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We’ve reviewed induction cooktops (member content) to help you find the best performing cooktops to install in your home. We also have a cooktop buying guide if you’re unsure of which one to choose and would like to look at the pros and cons of each type.
If you have experience cooking with induction cooktops, leave your thoughts in the comments below.
In the cooktop buying guide, one of the pros of gas over electric and induction is ability to use them during a blackout. While many new modern gas cooktops connect to mains power for ignition and other features, most will still work during a blackout if manually started with a match or lighter.
Even though our F&P gas cooktop has a flame out shutoff function, it can still be started manually and without mains power provided the burner is turned on as per usual (namely, the button is depressed the same time it is turned).
Blackouts may be important in rural areas at the end of distribution network or swer lines where blackouts or brown outs may be more regular. It may be a question to ask when buying if the cooktop will work during blackouts…note: the retailer may not know the answer, but the manufacturer may.
Also. most gas cooktops also allow natural gas (reticulated gas) or LPG fuel sources as well. The injection jets just need switching depending on the gas source. Check the right jets are available before purchase (F&P provided both sets in the packaging of the cooktop).
I have an Electrolux 700 mm induction cooktop and love it. It’s so fast (boils water quicker than my kettle) and controlling the heat is so instant - there’s no waiting for the hot plate to cool down when reducing the heat. It is divided into 4 cooking zones with a sensor in the middle. As long as the pot is touching the sensor there’s no restriction on the size of the pot, unlike other cooking surfaces. We had to have our switchboard checked by an electrician before installation to make sure the wiring could cope with the extra load as it does draw more power than our previous glass cooktop. I had to buy new stovetop frypans as my Swiss Diamond ones were not compatible but that was a small price to pay.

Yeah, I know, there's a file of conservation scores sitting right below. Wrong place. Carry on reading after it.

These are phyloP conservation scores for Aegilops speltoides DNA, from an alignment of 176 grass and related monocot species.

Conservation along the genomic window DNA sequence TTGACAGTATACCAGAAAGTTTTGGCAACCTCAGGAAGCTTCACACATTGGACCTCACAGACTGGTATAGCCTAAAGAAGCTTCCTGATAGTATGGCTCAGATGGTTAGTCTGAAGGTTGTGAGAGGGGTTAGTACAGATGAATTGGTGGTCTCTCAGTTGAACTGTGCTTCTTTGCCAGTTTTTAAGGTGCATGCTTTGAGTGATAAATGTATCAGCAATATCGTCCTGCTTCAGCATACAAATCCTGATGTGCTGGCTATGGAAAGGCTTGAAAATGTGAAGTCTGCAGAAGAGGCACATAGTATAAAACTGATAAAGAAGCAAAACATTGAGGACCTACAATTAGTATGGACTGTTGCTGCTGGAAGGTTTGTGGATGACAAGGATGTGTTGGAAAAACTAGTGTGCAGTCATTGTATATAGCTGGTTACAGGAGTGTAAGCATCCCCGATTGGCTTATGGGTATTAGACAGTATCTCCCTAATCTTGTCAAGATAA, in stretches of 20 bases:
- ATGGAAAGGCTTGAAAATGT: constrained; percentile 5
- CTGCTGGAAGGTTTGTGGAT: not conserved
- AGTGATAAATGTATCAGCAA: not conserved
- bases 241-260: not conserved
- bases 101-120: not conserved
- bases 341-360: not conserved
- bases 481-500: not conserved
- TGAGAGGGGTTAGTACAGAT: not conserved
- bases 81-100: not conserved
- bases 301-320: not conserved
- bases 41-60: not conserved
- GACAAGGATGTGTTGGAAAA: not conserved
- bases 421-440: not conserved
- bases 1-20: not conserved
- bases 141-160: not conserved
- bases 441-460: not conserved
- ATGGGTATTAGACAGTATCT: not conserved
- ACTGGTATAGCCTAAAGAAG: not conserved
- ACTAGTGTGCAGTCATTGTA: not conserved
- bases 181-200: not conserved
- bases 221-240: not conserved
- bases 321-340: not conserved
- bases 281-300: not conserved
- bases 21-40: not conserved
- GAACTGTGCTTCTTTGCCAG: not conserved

My son has a 900 mm Miele induction cooktop and while it is very good I find mine is quicker and can cook at a lower setting. I’m very happy and wouldn’t have anything else now.
I have an Electrolux 600mm Induction cooktop which I’ve had for a couple of years now.
I would have preferred gas but my wife has an issue with naked flames
I have to say though, I have been very impressed… it’s responsive, incredibly easy to clean and has not let me down at all.
I own a gas cooktop, but use induction regularly at family’s houses. The speed is amazing and can really catch you out if you’re not used to it.
The two things I’m not a huge fan of are managing spills (from not being quick enough to turn the heat down!) and trying to manage where the pans should sit. Pans also have a tendency to slide. These are the same problems I have with ceramic hot plates, although ceramic are a very poor cooking option if you have a choice, whereas induction are first class.
Could the standalone ones be reviewed or is there a link to them. For renters the portable/plugin ones may be an option when they can’t replace the current cooktop in their house or they may also be useful in a situation such as a failure of the current cooker, or even a camping trip where power to use one is available and thus avoid gas??